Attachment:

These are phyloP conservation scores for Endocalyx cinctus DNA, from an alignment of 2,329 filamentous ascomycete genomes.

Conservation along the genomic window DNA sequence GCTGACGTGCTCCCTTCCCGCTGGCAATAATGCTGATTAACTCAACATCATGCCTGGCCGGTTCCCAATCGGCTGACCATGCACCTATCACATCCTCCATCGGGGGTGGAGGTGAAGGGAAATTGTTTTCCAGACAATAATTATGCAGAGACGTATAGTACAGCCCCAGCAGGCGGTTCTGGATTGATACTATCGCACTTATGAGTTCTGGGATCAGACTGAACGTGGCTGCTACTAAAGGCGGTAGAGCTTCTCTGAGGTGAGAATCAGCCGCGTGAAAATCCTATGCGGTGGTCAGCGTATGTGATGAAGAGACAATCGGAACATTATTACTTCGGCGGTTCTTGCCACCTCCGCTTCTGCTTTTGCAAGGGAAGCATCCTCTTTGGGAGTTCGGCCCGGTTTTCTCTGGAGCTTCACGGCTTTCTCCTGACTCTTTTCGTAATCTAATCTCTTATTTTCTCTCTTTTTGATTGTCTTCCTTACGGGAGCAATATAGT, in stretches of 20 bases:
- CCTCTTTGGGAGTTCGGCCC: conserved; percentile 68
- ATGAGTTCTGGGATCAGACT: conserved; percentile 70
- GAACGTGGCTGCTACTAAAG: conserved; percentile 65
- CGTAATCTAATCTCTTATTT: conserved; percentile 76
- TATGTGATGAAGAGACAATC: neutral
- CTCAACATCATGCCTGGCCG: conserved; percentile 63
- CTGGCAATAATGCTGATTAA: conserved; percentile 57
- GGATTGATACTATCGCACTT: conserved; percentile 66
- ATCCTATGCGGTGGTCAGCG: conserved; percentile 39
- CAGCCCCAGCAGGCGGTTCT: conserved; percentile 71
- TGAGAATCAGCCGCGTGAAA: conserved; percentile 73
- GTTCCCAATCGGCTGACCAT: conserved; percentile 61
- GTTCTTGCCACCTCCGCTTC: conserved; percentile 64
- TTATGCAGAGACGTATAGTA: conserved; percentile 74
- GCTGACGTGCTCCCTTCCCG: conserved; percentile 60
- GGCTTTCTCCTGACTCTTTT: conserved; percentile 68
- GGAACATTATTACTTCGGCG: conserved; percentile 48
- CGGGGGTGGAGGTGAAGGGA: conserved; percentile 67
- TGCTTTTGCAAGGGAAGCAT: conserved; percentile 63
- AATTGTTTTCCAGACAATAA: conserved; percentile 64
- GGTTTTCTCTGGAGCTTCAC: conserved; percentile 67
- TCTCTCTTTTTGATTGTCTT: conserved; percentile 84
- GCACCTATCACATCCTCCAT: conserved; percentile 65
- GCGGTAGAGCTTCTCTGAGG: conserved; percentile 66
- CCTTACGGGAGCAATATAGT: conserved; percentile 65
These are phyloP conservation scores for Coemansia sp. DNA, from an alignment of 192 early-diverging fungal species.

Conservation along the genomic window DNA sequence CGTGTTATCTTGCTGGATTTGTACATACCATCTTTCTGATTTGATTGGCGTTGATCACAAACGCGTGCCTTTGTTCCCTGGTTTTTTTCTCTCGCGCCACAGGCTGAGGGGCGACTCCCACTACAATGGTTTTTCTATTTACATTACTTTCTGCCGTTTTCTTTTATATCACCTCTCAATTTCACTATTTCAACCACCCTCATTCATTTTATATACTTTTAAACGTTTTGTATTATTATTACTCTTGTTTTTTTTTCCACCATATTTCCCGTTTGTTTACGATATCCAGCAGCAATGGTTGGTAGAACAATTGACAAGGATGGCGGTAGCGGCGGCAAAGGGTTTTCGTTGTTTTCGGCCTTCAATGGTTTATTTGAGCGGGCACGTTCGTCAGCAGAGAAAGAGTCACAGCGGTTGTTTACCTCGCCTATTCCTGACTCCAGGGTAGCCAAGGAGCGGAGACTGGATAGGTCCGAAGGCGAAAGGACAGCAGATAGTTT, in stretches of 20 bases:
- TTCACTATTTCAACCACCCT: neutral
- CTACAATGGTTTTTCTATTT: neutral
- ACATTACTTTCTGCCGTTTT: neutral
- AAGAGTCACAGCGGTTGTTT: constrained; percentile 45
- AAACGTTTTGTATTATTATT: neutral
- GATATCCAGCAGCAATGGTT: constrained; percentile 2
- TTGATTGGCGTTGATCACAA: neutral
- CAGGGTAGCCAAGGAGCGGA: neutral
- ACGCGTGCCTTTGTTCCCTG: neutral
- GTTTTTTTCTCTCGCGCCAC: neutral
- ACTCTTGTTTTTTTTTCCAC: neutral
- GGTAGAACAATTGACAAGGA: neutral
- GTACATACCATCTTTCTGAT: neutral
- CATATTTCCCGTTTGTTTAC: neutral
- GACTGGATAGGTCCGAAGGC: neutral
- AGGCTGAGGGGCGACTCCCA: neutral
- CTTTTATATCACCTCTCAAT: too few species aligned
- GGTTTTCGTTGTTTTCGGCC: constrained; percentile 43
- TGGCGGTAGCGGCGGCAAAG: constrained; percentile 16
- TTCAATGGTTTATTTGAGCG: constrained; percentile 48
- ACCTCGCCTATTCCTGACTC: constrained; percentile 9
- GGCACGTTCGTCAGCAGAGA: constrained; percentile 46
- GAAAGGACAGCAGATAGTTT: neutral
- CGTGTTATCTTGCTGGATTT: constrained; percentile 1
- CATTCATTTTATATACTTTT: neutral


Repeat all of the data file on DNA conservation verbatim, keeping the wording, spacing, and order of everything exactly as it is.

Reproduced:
These are phyloP conservation scores for Endocalyx cinctus DNA, from an alignment of 2,329 filamentous ascomycete genomes.

Conservation along the genomic window DNA sequence GCTGACGTGCTCCCTTCCCGCTGGCAATAATGCTGATTAACTCAACATCATGCCTGGCCGGTTCCCAATCGGCTGACCATGCACCTATCACATCCTCCATCGGGGGTGGAGGTGAAGGGAAATTGTTTTCCAGACAATAATTATGCAGAGACGTATAGTACAGCCCCAGCAGGCGGTTCTGGATTGATACTATCGCACTTATGAGTTCTGGGATCAGACTGAACGTGGCTGCTACTAAAGGCGGTAGAGCTTCTCTGAGGTGAGAATCAGCCGCGTGAAAATCCTATGCGGTGGTCAGCGTATGTGATGAAGAGACAATCGGAACATTATTACTTCGGCGGTTCTTGCCACCTCCGCTTCTGCTTTTGCAAGGGAAGCATCCTCTTTGGGAGTTCGGCCCGGTTTTCTCTGGAGCTTCACGGCTTTCTCCTGACTCTTTTCGTAATCTAATCTCTTATTTTCTCTCTTTTTGATTGTCTTCCTTACGGGAGCAATATAGT, in stretches of 20 bases:
- CCTCTTTGGGAGTTCGGCCC: conserved; percentile 68
- ATGAGTTCTGGGATCAGACT: conserved; percentile 70
- GAACGTGGCTGCTACTAAAG: conserved; percentile 65
- CGTAATCTAATCTCTTATTT: conserved; percentile 76
- TATGTGATGAAGAGACAATC: neutral
- CTCAACATCATGCCTGGCCG: conserved; percentile 63
- CTGGCAATAATGCTGATTAA: conserved; percentile 57
- GGATTGATACTATCGCACTT: conserved; percentile 66
- ATCCTATGCGGTGGTCAGCG: conserved; percentile 39
- CAGCCCCAGCAGGCGGTTCT: conserved; percentile 71
- TGAGAATCAGCCGCGTGAAA: conserved; percentile 73
- GTTCCCAATCGGCTGACCAT: conserved; percentile 61
- GTTCTTGCCACCTCCGCTTC: conserved; percentile 64
- TTATGCAGAGACGTATAGTA: conserved; percentile 74
- GCTGACGTGCTCCCTTCCCG: conserved; percentile 60
- GGCTTTCTCCTGACTCTTTT: conserved; percentile 68
- GGAACATTATTACTTCGGCG: conserved; percentile 48
- CGGGGGTGGAGGTGAAGGGA: conserved; percentile 67
- TGCTTTTGCAAGGGAAGCAT: conserved; percentile 63
- AATTGTTTTCCAGACAATAA: conserved; percentile 64
- GGTTTTCTCTGGAGCTTCAC: conserved; percentile 67
- TCTCTCTTTTTGATTGTCTT: conserved; percentile 84
- GCACCTATCACATCCTCCAT: conserved; percentile 65
- GCGGTAGAGCTTCTCTGAGG: conserved; percentile 66
- CCTTACGGGAGCAATATAGT: conserved; percentile 65
These are phyloP conservation scores for Coemansia sp. DNA, from an alignment of 192 early-diverging fungal species.

Conservation along the genomic window DNA sequence CGTGTTATCTTGCTGGATTTGTACATACCATCTTTCTGATTTGATTGGCGTTGATCACAAACGCGTGCCTTTGTTCCCTGGTTTTTTTCTCTCGCGCCACAGGCTGAGGGGCGACTCCCACTACAATGGTTTTTCTATTTACATTACTTTCTGCCGTTTTCTTTTATATCACCTCTCAATTTCACTATTTCAACCACCCTCATTCATTTTATATACTTTTAAACGTTTTGTATTATTATTACTCTTGTTTTTTTTTCCACCATATTTCCCGTTTGTTTACGATATCCAGCAGCAATGGTTGGTAGAACAATTGACAAGGATGGCGGTAGCGGCGGCAAAGGGTTTTCGTTGTTTTCGGCCTTCAATGGTTTATTTGAGCGGGCACGTTCGTCAGCAGAGAAAGAGTCACAGCGGTTGTTTACCTCGCCTATTCCTGACTCCAGGGTAGCCAAGGAGCGGAGACTGGATAGGTCCGAAGGCGAAAGGACAGCAGATAGTTT, in stretches of 20 bases:
- TTCACTATTTCAACCACCCT: neutral
- CTACAATGGTTTTTCTATTT: neutral
- ACATTACTTTCTGCCGTTTT: neutral
- AAGAGTCACAGCGGTTGTTT: constrained; percentile 45
- AAACGTTTTGTATTATTATT: neutral
- GATATCCAGCAGCAATGGTT: constrained; percentile 2
- TTGATTGGCGTTGATCACAA: neutral
- CAGGGTAGCCAAGGAGCGGA: neutral
- ACGCGTGCCTTTGTTCCCTG: neutral
- GTTTTTTTCTCTCGCGCCAC: neutral
- ACTCTTGTTTTTTTTTCCAC: neutral
- GGTAGAACAATTGACAAGGA: neutral
- GTACATACCATCTTTCTGAT: neutral
- CATATTTCCCGTTTGTTTAC: neutral
- GACTGGATAGGTCCGAAGGC: neutral
- AGGCTGAGGGGCGACTCCCA: neutral
- CTTTTATATCACCTCTCAAT: too few species aligned
- GGTTTTCGTTGTTTTCGGCC: constrained; percentile 43
- TGGCGGTAGCGGCGGCAAAG: constrained; percentile 16
- TTCAATGGTTTATTTGAGCG: constrained; percentile 48
- ACCTCGCCTATTCCTGACTC: constrained; percentile 9
- GGCACGTTCGTCAGCAGAGA: constrained; percentile 46
- GAAAGGACAGCAGATAGTTT: neutral
- CGTGTTATCTTGCTGGATTT: constrained; percentile 1
- CATTCATTTTATATACTTTT: neutral